Looking at the formula you will also see that versions not only multiplies against the object size but also against the renditions.  This is because renditions are often made for each version or state of the document.  If this is not the case then simple changes can be made to the calculation:

   objects * WIP versions * (object size + (renditions * rendition percentage * object size)) +

   objects * staging versions * (object size + (renditions * rendition percentage * object size)) +

   objects * production versions * (object size + (renditions * rendition percentage * object size)) +


Renditions are the number of other formats the object will be store in the system.  For example a Word document may be stored as a PDF file to save download time or ensure the document is not edited.  System renditions, like a text rendition for full text engines, also need to be considered.  Typically an object may have only one or two additional, though when looking a images you can easily have four or five; original, low resolution image, high resolution image, and thumbnail.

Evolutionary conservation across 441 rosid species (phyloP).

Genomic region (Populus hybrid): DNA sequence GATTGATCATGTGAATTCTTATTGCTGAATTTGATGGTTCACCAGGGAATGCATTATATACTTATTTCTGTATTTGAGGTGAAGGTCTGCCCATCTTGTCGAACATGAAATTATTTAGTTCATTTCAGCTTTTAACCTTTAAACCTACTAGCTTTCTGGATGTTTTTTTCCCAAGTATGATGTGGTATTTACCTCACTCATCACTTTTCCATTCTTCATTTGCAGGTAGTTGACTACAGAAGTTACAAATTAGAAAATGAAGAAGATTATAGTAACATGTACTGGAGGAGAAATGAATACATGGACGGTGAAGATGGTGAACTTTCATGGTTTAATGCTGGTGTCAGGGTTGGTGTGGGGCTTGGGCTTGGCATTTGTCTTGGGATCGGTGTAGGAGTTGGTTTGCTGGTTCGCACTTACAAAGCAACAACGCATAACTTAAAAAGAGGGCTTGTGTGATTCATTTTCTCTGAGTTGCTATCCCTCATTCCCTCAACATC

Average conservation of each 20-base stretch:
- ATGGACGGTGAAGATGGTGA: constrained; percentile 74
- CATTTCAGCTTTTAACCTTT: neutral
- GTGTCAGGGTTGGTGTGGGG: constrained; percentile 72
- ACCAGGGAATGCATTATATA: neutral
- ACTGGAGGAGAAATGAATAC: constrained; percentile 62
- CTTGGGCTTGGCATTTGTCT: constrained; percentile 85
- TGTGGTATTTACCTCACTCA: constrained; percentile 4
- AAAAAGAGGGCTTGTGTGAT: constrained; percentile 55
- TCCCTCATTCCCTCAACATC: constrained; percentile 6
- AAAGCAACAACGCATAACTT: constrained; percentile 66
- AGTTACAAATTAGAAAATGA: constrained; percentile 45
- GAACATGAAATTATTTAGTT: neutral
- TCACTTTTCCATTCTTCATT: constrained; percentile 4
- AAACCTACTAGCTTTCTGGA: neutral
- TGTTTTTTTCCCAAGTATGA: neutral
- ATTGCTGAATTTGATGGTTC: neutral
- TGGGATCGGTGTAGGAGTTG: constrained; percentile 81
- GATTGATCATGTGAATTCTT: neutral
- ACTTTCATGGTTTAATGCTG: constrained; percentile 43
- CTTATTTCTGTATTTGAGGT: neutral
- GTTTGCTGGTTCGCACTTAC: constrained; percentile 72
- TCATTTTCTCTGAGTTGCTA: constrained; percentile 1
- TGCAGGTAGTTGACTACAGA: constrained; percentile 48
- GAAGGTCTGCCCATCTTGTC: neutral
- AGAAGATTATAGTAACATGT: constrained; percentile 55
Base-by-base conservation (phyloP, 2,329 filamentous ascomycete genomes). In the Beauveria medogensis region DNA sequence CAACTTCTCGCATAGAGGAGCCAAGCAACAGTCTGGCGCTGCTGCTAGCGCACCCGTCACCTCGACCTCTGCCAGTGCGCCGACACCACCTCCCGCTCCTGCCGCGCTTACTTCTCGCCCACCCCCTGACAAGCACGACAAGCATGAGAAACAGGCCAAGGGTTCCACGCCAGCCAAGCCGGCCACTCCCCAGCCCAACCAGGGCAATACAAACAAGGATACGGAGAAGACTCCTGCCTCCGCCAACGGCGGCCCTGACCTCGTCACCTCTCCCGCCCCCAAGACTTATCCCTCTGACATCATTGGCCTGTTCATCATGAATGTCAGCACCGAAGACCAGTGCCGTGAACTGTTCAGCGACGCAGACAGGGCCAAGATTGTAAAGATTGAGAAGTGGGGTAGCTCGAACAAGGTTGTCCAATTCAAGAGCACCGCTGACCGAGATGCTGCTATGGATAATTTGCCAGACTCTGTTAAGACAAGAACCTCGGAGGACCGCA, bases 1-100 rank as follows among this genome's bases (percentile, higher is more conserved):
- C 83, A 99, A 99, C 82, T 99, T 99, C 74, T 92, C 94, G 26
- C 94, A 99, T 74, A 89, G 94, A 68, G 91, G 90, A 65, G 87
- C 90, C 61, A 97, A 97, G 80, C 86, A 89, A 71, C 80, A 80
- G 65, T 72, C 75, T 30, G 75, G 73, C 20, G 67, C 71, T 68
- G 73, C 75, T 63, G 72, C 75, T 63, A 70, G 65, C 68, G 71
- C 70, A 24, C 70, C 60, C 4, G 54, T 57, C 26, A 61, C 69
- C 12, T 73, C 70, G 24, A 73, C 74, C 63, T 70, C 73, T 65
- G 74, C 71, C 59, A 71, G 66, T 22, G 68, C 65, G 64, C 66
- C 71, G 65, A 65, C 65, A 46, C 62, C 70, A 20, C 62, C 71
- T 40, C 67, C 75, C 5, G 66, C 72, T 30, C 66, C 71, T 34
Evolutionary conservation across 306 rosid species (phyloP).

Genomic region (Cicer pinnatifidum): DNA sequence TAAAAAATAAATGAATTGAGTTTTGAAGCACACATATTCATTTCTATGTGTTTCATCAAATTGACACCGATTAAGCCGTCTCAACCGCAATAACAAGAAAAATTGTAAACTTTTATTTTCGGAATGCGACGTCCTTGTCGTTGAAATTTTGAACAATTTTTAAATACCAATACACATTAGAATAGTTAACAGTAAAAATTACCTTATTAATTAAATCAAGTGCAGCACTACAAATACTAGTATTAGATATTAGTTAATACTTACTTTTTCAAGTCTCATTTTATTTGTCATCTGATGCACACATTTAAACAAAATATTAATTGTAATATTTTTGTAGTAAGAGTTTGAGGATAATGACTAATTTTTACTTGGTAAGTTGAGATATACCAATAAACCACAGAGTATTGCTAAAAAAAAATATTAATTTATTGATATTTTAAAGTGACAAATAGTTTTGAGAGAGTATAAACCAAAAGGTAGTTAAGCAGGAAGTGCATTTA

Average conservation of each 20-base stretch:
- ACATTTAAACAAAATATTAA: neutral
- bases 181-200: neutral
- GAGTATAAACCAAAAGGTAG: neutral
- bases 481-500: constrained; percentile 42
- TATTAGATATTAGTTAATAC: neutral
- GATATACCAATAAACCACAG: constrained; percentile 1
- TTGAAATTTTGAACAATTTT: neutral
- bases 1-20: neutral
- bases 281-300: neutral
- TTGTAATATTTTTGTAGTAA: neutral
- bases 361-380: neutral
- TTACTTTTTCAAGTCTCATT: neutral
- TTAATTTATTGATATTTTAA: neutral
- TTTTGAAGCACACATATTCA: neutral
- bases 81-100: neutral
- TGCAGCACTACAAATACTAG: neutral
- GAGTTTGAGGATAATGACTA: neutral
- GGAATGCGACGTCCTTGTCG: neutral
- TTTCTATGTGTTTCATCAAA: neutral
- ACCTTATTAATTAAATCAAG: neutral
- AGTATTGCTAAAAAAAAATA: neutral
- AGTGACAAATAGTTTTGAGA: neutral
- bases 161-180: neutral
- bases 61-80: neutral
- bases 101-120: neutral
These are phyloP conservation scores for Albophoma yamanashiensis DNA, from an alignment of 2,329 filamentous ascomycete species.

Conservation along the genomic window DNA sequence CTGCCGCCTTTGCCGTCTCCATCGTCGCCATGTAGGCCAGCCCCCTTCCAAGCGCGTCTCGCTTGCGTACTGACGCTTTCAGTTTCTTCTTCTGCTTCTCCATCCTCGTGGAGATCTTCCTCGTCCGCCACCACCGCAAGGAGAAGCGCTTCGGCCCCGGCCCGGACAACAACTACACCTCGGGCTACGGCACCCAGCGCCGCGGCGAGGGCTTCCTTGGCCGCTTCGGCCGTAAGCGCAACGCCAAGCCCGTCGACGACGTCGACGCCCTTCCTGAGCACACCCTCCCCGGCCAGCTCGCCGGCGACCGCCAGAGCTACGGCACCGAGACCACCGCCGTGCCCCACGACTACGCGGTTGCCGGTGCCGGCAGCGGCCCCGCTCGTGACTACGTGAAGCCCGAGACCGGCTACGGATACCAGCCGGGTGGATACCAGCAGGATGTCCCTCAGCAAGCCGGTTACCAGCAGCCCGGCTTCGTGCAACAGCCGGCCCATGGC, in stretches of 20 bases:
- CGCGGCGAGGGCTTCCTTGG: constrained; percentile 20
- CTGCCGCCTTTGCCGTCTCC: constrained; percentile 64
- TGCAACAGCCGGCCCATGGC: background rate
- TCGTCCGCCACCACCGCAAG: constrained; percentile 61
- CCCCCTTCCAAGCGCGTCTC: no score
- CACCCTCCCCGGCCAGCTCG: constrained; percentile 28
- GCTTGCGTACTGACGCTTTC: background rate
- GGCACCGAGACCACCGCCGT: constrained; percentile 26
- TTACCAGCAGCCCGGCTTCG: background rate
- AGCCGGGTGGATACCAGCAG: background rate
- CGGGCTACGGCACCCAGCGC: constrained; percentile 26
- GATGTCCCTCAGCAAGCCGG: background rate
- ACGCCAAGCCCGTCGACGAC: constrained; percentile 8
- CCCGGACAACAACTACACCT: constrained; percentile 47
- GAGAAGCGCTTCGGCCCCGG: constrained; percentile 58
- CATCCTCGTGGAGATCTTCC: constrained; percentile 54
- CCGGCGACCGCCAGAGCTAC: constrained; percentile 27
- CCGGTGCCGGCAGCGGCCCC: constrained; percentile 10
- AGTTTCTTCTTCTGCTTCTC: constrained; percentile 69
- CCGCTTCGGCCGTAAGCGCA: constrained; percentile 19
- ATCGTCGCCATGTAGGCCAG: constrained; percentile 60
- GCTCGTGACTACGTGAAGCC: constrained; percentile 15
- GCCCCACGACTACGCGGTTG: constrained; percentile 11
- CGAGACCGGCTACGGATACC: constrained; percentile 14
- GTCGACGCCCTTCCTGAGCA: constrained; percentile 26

Rendition percentage is  a factor to calculate the average size of the renditions.  I like this approach as it’s easy to estimate them.  For example a PDF is typically 50% of the size of an office document and a text file is typically 10 to 15%.  Of course the average size of the rendition can be used instead of the renditions, rendition percentage, and object size, for example:

   objects * versions * (object size + total rendition size)


Furthermore the basic formula can be enhanced by looking at each rendition separately.  For example:

   objects * versions * (object size + (PDF rendition percentage * object size) + (text rendition percentage * object size))


Sample Case